Sunday, 8 March 2015
Just as I was making and writing up my last purse, I wrote about ‘temptation’ and how I was sure I’d fall into that trap.. well, said it.. did it.. and here’s what I created with this new inspiration.
And looks like you enjoy it all too.. as here we are .. once again !
My creation has been made with our Indian polyester silk yarn, and I think the pattern that inspired me has been made with a cotton or linen yarn - what a difference yarn makes !
Inspired by one of these free floating patterns on the net, I am, as usual, writing down my notes, and am sharing them with you. J
Materials used : Indian polyester silk purse yarn in cones ~ under two cones , with a 3.5 mm crochet
Stitches used :
Magic circle : To refresh your skill, please view this easy video https://www.youtube.com/watch?v=WLuSVyKvoUg
Chainless dc start : Instead of the usual start with ch 2 or ch 3,I’d like to introduce a lovely way of starting a double crochet row. Do take a look at this self explanatory super video
In case you are unhappy with this start, or do not like it, do continue with the usual ch-2 or ch-3 start. However, all instructions will be given assuming that you are using this chainless dc start.
dc 5-tog : Double crochet 5-tog : [yo, insert hk in st or ch-sp, yo and pull up a lp ; yo and draw through 2 lps] 5 times (6 lps on hk) ; yo, draw through all lps on hk. One dc 5-tog made.
Abbreviations used :
lp(s) : Loop(s) sc : Single crochet
dc : Double crochet sp : Space
sl-st : Slip stitch fsc : Foundation Single Crochet
st(s) : Stitch(es) hk : Hook
yo : Yarn Over ch : Chain
dc 5-tog : Double Crochet 5-together
Instructions : (Using U.S terminology)
So let’s quickly analyse what we’re going to do here. We are making a set of ch 3 + dc 5-tog shells that go all the way up – there are 11 shells in each section. We will then encase or wrap these shells within a dc oval, and after making several of these oval motifs, we will join them together. Now as we’re working one oval at a time, and one shell within that oval, the numbering is going to be a little different.
Start with a 5 ch. Turn ,
Dc 5-tog in the 1st ch from hook. (1 dc 5-tog and ch 4 sp made) ; *ch 4, Turn ,
dc 5-tog in the ch-4 sp* ; rep *to* 9 times (total of 11 shells made) ; ch 3, [2 dc into the top of the last dc 5-tog ; 9 dc in the next ch-4 sp] ; 1 dc on top of the next dc 5-tog (2nd from end) ;
*2 dc in the next ch-4 sp ; 1 dc on the next dc 5-tog* ;
rep *to* all till end of one side, then rep [to] at the opposite end , but instead of working the 9 dc in the ch-4 sp, you’ll work them in one of the bars of the dc 5-tog.
You then continue with rep *to* all the way to the end. Join with a sl-st to the top of the 1st ch 3. One motif complete.
Note : This is the pattern you will now use to make 7 motifs across. The motif you made, divided in half will be the width of your clutch purse. Now depending on the thickness of yarn you’ve used, you can play with the number of shells made to increase length of your oval motif or you increase the thickness of yarn to get the gauge per design.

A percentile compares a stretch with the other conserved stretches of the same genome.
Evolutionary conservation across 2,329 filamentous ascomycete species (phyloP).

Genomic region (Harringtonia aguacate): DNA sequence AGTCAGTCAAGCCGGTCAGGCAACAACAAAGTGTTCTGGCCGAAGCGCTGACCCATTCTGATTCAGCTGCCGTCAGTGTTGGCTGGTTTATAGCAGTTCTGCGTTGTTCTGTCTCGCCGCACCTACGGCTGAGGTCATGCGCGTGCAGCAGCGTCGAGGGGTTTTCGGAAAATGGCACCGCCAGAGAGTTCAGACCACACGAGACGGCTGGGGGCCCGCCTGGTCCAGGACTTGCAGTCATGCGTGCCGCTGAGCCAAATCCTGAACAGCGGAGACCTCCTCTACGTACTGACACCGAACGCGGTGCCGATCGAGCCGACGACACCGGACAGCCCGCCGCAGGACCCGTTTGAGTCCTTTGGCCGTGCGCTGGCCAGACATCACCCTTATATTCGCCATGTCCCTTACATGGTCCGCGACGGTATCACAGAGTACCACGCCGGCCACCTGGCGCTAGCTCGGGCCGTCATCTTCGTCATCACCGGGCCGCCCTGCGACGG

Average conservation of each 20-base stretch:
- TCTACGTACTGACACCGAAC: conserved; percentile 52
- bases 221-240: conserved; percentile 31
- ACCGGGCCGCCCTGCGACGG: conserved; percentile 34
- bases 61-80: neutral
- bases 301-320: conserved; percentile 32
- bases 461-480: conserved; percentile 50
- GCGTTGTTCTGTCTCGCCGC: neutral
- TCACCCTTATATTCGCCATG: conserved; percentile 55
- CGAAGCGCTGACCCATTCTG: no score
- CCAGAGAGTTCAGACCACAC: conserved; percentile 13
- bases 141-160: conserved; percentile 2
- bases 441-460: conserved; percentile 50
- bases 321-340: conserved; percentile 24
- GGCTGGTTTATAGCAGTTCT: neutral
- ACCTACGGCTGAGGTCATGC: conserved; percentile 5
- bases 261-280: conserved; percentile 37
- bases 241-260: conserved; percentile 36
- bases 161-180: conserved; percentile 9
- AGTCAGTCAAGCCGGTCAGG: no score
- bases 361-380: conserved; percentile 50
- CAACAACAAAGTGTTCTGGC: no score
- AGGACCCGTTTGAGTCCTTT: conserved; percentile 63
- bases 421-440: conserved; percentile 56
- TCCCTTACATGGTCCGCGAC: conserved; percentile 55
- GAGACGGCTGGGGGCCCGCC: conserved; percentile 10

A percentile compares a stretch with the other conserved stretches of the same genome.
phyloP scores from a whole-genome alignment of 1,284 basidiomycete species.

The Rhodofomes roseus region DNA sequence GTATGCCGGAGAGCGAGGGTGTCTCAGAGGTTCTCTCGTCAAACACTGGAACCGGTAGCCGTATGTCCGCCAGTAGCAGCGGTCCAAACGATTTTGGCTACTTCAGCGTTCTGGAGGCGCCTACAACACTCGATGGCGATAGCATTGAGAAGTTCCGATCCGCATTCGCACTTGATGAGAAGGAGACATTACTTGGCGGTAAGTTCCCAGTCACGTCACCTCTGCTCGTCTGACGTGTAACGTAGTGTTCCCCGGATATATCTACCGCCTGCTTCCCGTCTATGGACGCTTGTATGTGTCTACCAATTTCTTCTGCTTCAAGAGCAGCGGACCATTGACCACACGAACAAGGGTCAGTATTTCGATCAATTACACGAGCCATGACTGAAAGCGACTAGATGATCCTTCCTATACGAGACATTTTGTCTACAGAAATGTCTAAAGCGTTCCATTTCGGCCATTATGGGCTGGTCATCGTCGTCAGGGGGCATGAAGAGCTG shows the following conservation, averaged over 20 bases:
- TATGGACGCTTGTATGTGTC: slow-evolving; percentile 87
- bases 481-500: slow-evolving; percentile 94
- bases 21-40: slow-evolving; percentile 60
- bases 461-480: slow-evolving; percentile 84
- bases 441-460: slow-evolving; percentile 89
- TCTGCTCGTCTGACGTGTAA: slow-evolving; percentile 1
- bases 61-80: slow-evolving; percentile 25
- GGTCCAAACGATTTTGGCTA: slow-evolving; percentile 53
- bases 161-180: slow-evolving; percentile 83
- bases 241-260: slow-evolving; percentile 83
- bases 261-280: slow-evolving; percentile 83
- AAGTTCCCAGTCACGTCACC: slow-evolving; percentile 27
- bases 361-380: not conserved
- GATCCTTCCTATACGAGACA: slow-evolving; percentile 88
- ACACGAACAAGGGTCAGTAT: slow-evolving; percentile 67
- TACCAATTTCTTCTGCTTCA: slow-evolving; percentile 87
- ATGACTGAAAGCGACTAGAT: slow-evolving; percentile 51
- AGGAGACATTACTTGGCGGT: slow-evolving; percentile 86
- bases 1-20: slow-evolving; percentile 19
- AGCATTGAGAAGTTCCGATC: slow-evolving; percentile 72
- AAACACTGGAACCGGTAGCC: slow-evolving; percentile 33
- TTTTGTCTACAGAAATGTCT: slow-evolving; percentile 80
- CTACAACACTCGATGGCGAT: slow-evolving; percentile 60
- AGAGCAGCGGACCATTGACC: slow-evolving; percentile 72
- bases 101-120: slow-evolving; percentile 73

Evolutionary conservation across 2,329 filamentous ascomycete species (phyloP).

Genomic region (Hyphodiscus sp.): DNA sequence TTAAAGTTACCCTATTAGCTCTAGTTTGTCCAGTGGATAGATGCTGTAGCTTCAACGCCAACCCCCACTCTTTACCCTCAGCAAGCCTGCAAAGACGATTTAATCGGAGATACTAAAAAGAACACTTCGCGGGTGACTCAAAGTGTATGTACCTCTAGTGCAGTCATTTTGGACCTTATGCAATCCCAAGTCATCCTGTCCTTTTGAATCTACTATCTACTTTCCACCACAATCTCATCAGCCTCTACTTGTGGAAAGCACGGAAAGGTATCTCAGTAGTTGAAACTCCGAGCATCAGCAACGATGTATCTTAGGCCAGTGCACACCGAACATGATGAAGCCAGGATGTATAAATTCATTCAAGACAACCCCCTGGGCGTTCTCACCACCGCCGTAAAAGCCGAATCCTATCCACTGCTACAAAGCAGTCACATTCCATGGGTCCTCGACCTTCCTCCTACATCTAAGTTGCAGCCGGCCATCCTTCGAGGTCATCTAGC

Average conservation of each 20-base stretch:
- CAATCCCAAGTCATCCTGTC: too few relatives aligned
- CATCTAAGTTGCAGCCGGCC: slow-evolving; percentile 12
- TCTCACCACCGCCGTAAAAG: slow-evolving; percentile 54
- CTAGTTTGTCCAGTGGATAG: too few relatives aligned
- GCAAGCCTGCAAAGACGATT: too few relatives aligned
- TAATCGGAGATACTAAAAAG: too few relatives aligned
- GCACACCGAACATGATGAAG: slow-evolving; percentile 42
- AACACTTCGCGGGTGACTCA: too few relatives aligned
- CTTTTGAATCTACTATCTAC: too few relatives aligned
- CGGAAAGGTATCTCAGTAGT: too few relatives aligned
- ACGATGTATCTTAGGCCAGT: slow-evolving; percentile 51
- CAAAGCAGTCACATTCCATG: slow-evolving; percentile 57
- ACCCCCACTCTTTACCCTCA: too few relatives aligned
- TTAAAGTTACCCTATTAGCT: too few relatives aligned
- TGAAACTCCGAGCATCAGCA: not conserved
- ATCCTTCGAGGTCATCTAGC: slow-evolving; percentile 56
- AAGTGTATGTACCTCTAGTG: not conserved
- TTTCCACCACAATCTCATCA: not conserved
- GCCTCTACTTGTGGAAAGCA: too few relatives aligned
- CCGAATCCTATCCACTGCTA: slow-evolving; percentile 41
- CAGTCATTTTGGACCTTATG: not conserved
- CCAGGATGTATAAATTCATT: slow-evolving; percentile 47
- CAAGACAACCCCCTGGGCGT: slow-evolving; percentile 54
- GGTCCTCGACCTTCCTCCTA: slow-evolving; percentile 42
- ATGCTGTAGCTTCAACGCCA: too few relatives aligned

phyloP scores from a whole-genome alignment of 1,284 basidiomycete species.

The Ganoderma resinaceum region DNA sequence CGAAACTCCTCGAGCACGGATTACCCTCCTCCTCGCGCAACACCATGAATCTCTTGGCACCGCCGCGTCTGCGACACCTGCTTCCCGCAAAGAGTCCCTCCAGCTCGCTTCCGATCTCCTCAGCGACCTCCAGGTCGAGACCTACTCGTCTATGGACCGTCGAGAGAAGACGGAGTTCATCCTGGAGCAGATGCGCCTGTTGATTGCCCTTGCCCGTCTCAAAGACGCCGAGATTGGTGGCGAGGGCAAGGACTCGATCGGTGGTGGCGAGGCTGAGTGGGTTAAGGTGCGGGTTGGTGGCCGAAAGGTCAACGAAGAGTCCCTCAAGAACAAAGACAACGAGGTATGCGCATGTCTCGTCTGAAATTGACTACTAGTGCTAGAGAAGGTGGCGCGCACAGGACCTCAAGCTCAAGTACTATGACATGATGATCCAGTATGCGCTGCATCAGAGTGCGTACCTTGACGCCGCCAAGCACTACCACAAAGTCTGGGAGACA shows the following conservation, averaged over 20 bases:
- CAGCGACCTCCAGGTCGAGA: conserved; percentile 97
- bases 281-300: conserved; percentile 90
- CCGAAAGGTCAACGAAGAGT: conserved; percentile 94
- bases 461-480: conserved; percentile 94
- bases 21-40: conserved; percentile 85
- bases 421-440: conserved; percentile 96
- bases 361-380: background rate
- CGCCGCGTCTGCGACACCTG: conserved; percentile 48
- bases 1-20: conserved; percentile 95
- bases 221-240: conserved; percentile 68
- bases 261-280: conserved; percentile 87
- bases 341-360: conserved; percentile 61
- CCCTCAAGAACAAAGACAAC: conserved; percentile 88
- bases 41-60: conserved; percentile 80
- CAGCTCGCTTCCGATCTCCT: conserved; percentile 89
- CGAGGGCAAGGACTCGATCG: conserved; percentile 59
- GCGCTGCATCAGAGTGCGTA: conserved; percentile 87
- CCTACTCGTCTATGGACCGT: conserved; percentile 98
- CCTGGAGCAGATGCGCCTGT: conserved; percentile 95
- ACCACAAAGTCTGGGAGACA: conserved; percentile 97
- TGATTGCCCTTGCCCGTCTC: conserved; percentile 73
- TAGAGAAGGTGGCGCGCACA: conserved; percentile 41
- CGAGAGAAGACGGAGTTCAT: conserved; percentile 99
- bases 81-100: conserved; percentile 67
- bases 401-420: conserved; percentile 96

So the gauge given is W : 4.5 cm x L : 32 cm.
So if you take a look at the chart, you’ll see that there are 11 shells , but the finished photograph shows 15 shells. So go ahead, and be creative.
I started with one strand of the purse yarn, but preferred the effect of the two strands held together for my final creation.
OK.. so once you’ve made as many motifs as you want (depending on the length you need), attach them all together. We will then make a lovely decorative picot edging to finish off our work d’art.
Now you’ll see that you have two scalloped edges for your purse. You can either leave it as it is and then line and attach a zipper directly, or you can follow the design below to flatten that edge and then add the picot edging.
So to even this up, you will need to do a set of (hdc, dc, hdc) in the scalloped part, and sc’s all along the flatter part of the edges.
Row 1 : 1 hdc in the 1st st ; *sc in the next 4 sts ; (hdc, dc, hdc) in the next 3 sts* ; rep *to* till last st, hdc in last st. Turn.
In our final row, we’re going to make a decorative 3-ch picot which is ch 3, and then sl-st into the 1st ch.
Row 2 : sc in the 1st hdc ; *sc in the next 2 sts ; picot, sc in the next 2 sts* ; rep *to* till end.
Fasten off and weave in ends.
Attach your lining and zipper or clasp and show off you new beautiful creation.
Fasten off then and weave in the ends
Enjoyed this ?? I sure did.. come back right here for more freebie patterns J
If you're visiting me here for the first time, and have liked the experience, do add me to your mailing list (for your convenience) , and all my future free patterns will come straight to your mail box.
I’d also appreciate if you could credit this blog (or the link that you use) when you complete your project. Thanks. J
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Have a great day and see you soon. J
People who liked this pattern also looked at these beautiful and unusual bag / purse patterns.
A full time mum, a part time social service volunteer, animal fosterer and a Guinness World Record holder
I love art and craft - and am grateful for this hobby that keeps me busy and out of 'mischief'.
We (as a family) are also staunch protectors of stray animals and will continue to do our bit to make this a safe world for them.
We strongly believe in R-R-R and several of my projects will show this.